Green Dragon and the Ericsson twins undergoing maintenance on shore in Rio. Image copyright Dave Kneale/Volvo Ocean Race.

"I would almost say we got away with murder." That was the assessment of Green Dragon shore manager Johnny Smullen when he saw the "surprisingly good" condition of his boat after 12,300 nautical miles of sailing.

by Riath Al-Samarrai

The fifth leg was almost twice the length of the second longest stage in this race, but Green Dragon, like most their rivals, have emerged with no major concerns.

It has left Smullen pleasantly surprised, but he admitted his shore team will have to endure some late nights in order to cross off the many small items from their work list.

"We will work long days, about 18 hours from 7am till midnight," he said. "It won't be particularly easy to get everything done, but things could have been a lot worse on a long leg like that. As it stands we just have a lot of smaller jobs to do, servicing mainly.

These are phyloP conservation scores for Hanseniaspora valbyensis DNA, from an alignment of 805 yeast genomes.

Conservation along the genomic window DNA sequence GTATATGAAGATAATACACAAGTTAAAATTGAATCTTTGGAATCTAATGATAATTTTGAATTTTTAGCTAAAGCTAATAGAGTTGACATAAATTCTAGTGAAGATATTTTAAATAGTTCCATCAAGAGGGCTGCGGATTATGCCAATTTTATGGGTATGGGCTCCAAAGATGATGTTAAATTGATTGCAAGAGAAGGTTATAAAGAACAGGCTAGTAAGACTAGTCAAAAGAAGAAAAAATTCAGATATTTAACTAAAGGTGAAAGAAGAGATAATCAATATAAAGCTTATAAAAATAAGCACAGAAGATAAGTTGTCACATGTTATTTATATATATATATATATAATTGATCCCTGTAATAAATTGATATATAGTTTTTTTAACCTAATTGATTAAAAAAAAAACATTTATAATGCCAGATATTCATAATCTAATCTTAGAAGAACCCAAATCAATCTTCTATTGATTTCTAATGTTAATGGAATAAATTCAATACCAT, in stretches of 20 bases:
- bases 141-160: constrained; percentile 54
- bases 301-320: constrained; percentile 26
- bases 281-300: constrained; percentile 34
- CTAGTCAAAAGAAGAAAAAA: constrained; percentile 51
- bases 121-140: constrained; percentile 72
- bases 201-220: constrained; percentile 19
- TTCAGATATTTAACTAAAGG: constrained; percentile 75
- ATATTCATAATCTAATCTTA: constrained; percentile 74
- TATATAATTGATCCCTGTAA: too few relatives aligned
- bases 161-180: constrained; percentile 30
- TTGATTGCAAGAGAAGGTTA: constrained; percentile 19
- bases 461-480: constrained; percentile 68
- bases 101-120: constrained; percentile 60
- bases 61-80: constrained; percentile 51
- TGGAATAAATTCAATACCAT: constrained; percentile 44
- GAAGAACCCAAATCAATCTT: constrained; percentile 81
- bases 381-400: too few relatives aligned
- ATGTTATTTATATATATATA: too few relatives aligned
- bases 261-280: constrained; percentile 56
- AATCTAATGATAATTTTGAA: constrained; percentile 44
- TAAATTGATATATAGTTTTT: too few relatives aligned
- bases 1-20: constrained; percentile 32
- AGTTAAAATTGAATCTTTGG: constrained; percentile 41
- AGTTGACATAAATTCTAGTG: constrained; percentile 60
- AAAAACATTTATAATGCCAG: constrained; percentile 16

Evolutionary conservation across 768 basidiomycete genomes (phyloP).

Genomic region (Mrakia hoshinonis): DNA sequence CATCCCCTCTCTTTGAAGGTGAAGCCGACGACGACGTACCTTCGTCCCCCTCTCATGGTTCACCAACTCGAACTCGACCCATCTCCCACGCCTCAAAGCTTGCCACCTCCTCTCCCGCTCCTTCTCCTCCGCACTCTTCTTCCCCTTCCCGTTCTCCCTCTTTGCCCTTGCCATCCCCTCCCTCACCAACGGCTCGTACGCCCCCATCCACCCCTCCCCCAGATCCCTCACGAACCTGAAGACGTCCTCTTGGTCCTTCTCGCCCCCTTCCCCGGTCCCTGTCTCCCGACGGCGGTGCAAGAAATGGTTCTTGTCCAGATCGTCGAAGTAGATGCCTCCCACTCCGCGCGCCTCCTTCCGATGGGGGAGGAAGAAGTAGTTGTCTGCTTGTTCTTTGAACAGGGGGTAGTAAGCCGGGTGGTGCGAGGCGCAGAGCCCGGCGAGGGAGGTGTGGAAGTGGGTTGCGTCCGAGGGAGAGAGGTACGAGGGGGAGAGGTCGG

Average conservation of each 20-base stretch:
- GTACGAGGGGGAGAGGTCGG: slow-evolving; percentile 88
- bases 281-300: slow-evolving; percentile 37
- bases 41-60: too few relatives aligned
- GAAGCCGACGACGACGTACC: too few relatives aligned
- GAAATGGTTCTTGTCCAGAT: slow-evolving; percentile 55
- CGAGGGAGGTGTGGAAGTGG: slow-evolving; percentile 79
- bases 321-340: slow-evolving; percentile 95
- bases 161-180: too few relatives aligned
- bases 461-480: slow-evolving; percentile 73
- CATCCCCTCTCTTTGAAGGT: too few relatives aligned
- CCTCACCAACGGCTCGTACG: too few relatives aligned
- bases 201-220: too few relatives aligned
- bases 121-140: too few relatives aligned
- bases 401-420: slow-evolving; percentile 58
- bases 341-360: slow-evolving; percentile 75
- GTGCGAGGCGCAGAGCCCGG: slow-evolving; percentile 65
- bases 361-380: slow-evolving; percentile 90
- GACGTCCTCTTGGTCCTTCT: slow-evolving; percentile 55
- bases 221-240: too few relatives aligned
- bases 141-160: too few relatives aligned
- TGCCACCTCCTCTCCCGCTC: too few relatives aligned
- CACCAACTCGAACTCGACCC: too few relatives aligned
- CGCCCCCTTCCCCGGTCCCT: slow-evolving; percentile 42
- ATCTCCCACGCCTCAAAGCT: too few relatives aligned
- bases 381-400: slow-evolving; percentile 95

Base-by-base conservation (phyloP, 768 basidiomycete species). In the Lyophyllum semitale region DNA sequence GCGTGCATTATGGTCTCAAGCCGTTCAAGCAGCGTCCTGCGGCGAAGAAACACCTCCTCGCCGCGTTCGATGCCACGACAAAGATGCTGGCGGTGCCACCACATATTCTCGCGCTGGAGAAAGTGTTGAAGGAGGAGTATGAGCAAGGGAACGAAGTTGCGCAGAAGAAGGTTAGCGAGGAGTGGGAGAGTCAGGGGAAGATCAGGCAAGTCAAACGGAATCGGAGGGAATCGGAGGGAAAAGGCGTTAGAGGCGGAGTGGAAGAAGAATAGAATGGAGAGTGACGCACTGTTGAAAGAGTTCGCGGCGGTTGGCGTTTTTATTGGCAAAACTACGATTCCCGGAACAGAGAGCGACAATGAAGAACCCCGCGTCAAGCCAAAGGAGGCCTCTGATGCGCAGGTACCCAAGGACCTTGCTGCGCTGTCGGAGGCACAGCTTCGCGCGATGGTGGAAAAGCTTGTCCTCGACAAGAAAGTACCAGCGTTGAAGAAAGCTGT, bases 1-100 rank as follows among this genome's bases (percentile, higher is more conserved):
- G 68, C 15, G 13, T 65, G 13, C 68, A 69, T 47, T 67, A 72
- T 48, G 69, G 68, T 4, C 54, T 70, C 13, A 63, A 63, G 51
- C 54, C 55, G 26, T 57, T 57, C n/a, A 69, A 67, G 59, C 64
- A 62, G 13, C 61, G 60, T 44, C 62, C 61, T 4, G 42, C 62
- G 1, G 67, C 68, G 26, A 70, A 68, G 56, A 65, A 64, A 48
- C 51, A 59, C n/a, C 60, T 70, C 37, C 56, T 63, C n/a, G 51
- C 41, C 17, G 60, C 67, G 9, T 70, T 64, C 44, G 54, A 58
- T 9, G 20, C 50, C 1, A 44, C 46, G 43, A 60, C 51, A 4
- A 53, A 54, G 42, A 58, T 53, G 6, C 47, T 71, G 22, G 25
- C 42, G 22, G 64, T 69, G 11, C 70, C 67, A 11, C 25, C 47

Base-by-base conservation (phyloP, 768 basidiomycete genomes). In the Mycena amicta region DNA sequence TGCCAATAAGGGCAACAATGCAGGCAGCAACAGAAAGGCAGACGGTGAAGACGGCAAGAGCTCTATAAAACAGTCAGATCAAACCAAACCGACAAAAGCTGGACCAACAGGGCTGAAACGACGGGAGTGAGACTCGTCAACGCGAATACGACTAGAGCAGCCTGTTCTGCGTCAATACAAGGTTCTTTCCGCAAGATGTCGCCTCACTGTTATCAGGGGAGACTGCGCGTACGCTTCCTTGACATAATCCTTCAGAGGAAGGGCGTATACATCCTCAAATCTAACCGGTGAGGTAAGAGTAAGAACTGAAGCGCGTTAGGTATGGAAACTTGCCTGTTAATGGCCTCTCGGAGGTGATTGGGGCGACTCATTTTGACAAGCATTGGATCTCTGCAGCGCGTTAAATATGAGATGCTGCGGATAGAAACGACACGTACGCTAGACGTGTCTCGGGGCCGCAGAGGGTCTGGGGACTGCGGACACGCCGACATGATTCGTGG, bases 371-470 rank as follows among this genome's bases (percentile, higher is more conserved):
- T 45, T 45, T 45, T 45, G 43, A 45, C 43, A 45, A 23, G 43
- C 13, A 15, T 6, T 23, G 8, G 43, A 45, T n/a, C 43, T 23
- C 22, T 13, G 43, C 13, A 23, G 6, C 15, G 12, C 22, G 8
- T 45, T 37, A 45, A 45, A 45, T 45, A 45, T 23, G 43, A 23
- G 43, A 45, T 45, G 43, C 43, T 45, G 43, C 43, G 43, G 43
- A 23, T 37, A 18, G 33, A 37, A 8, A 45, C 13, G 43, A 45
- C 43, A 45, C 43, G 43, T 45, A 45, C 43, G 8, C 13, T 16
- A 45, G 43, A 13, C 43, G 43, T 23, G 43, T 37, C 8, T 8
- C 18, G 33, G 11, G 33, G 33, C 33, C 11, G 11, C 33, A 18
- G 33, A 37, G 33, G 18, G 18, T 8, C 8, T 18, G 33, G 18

"To be honest, I would almost say we got away with murder. I think the boat is in pretty good condition. A lot of stuff we have on the list is the same stuff we'd have after a lot of shorter legs, stuff like fixing electronics that got wet. Even though it was 12,000 miles long, I think the biggest wind the guys saw was 40 knots and they've had more than that in other legs.

"All in all I'm pretty happy."

Work is already well underway to get the boat fixed and back on the water by Thursday afternoon. They arrived in fourth place on Saturday afternoon and within a day Smullen's team - 13 people including Smullen and two extra staff hired for this stopover - had washed out and fumigated down below.